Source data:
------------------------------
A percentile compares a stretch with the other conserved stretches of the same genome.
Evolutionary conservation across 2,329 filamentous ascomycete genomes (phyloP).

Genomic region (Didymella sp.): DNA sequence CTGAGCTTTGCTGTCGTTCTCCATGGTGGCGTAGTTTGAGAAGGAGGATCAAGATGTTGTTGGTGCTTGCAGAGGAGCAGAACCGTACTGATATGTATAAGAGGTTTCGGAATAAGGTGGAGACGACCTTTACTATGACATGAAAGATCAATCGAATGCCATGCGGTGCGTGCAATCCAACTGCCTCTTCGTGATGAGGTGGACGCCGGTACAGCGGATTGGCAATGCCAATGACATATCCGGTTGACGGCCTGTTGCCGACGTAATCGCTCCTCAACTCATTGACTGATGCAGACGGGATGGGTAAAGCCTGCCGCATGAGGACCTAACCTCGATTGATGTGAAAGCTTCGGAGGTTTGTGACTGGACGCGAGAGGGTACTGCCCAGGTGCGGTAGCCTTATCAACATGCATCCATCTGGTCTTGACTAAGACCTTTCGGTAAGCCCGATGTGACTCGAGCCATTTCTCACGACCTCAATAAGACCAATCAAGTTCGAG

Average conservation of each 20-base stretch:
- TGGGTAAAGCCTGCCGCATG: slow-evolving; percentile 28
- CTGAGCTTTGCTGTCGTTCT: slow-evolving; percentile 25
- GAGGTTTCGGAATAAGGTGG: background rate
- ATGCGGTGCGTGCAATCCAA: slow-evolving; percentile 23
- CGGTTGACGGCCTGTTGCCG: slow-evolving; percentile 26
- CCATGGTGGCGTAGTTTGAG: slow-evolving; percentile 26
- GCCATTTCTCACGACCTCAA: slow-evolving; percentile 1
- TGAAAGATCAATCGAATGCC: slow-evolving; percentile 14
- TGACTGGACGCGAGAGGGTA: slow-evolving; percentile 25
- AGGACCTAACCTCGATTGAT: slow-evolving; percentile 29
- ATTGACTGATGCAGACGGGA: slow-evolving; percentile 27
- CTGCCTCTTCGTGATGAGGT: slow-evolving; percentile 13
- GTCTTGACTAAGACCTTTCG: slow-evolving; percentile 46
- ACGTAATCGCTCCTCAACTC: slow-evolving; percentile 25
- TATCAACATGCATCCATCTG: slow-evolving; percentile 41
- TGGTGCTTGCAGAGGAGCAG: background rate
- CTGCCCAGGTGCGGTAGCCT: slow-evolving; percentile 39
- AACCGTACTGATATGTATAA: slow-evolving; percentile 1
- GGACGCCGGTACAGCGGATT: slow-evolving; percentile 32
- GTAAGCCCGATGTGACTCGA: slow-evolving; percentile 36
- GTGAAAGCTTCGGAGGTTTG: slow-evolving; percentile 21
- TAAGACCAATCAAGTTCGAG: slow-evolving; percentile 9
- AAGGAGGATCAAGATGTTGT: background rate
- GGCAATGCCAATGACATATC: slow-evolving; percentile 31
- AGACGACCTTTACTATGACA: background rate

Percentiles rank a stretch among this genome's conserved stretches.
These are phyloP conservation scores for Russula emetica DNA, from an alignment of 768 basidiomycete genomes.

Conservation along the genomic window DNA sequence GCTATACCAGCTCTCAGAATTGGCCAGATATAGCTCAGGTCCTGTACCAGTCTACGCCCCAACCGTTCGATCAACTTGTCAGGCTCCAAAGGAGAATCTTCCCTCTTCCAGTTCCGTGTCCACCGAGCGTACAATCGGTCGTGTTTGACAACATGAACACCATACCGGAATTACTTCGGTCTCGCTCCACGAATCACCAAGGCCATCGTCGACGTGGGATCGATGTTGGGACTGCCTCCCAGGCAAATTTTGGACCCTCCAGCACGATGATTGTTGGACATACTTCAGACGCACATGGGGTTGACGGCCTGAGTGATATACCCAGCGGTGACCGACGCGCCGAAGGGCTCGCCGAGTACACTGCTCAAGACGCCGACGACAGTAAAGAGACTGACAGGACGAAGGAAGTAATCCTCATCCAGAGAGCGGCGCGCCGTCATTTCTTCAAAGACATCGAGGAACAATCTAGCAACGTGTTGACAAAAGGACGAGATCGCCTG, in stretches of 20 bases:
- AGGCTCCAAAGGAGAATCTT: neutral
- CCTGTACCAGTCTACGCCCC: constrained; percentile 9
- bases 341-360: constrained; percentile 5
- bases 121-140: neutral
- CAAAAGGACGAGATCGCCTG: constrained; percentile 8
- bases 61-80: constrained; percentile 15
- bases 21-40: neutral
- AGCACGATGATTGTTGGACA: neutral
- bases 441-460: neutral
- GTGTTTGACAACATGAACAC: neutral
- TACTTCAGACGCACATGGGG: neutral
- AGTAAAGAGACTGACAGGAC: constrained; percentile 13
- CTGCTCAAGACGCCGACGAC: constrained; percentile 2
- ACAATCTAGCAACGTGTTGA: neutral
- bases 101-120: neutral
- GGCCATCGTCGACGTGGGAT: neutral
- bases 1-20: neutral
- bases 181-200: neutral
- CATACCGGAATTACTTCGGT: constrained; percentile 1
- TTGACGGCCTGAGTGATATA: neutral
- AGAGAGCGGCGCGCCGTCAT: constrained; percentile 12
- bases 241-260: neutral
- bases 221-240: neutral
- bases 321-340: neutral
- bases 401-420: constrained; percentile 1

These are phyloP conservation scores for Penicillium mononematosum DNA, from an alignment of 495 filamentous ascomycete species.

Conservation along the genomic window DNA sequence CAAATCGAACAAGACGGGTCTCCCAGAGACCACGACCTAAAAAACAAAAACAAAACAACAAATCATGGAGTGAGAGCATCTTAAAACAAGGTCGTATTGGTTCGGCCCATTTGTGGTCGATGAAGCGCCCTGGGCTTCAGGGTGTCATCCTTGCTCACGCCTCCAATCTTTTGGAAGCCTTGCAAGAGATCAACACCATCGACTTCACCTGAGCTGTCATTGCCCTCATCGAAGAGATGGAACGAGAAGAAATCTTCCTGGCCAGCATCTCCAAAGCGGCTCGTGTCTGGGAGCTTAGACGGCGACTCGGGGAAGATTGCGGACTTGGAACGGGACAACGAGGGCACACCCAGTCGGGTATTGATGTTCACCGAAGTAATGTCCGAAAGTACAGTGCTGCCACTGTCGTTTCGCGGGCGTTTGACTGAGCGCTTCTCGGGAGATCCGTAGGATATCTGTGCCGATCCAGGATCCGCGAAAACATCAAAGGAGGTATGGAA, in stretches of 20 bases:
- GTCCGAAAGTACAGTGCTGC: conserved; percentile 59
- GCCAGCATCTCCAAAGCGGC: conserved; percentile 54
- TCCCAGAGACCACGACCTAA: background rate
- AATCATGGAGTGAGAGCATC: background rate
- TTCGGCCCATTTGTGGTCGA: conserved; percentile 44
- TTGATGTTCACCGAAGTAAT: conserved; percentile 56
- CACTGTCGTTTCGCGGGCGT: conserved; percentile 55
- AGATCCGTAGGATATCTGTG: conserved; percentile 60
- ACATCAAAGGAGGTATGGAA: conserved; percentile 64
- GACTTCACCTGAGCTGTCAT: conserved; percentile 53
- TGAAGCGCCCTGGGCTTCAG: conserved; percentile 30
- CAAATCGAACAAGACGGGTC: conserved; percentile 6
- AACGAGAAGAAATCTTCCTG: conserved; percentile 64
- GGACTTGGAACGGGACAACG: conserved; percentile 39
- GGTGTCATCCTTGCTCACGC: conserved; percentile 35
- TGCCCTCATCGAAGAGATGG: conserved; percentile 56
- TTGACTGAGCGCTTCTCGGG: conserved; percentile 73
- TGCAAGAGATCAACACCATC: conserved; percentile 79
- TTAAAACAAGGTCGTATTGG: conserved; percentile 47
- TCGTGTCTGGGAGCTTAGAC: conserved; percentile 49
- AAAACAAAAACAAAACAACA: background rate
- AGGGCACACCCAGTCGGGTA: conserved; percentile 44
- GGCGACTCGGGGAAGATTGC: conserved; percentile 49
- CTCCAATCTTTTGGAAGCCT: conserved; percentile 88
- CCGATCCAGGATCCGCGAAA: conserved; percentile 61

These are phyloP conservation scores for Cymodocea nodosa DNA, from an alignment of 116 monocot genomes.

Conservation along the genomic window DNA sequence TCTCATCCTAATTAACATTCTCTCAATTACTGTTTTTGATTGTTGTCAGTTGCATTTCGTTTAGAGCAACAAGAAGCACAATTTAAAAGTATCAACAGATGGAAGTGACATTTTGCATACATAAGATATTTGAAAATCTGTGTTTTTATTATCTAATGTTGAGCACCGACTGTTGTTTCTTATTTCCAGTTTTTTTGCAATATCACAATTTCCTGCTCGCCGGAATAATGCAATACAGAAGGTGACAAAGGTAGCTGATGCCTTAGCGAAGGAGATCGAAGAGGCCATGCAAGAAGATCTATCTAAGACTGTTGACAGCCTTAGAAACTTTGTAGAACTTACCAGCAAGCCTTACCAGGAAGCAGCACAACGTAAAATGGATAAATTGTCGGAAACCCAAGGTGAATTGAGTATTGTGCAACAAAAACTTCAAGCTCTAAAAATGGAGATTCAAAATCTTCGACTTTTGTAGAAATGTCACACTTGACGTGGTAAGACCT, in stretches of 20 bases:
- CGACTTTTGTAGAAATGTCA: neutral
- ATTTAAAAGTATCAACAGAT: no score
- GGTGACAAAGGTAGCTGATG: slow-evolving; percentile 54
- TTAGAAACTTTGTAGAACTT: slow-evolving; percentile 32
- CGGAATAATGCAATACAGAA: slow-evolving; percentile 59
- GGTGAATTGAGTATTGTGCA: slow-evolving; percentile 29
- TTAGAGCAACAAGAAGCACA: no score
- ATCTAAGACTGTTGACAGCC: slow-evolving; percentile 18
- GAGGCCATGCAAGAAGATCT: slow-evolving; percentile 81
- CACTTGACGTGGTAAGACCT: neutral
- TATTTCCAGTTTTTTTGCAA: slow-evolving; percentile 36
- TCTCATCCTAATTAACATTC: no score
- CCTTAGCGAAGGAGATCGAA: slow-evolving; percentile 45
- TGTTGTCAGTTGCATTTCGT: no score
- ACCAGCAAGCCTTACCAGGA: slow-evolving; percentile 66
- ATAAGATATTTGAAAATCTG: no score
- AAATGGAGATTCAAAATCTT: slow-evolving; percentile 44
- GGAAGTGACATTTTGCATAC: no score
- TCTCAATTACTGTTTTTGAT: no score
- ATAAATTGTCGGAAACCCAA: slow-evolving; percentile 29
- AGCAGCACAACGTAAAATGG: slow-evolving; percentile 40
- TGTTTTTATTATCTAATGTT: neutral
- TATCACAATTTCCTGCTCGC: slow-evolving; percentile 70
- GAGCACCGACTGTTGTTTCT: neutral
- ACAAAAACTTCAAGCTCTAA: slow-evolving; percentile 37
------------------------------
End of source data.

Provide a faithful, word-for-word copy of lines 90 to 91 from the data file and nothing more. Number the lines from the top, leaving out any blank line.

- TTAGAAACTTTGTAGAACTT: slow-evolving; percentile 32
- CGGAATAATGCAATACAGAA: slow-evolving; percentile 59